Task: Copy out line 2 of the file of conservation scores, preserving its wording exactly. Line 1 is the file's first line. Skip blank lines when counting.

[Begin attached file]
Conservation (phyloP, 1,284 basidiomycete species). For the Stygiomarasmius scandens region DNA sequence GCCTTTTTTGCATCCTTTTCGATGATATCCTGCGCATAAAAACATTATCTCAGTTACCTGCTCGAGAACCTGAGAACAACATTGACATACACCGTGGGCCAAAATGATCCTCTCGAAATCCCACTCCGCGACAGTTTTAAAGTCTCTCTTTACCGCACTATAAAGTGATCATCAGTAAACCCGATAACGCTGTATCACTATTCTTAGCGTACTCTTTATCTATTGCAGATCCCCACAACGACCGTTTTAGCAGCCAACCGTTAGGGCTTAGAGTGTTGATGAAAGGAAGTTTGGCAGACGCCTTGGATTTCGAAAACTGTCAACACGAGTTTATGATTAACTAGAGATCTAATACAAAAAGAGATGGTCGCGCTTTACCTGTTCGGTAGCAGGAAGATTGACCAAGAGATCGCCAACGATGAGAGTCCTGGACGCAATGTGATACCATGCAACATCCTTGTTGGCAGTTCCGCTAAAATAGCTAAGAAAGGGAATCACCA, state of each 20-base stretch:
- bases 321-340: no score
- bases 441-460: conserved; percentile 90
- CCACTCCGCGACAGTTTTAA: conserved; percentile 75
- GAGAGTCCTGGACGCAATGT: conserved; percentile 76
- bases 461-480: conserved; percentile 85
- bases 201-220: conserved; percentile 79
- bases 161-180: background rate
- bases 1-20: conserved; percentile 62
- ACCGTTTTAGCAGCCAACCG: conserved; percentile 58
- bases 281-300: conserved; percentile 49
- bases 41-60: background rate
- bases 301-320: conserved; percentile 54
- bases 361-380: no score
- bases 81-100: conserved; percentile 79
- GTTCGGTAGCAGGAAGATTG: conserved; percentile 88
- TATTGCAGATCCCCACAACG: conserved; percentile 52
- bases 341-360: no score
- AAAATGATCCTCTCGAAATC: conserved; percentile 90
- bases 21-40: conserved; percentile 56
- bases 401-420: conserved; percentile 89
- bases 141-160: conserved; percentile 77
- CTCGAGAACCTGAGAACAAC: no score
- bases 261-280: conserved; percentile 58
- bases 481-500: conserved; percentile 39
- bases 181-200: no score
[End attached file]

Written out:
- bases 321-340: no score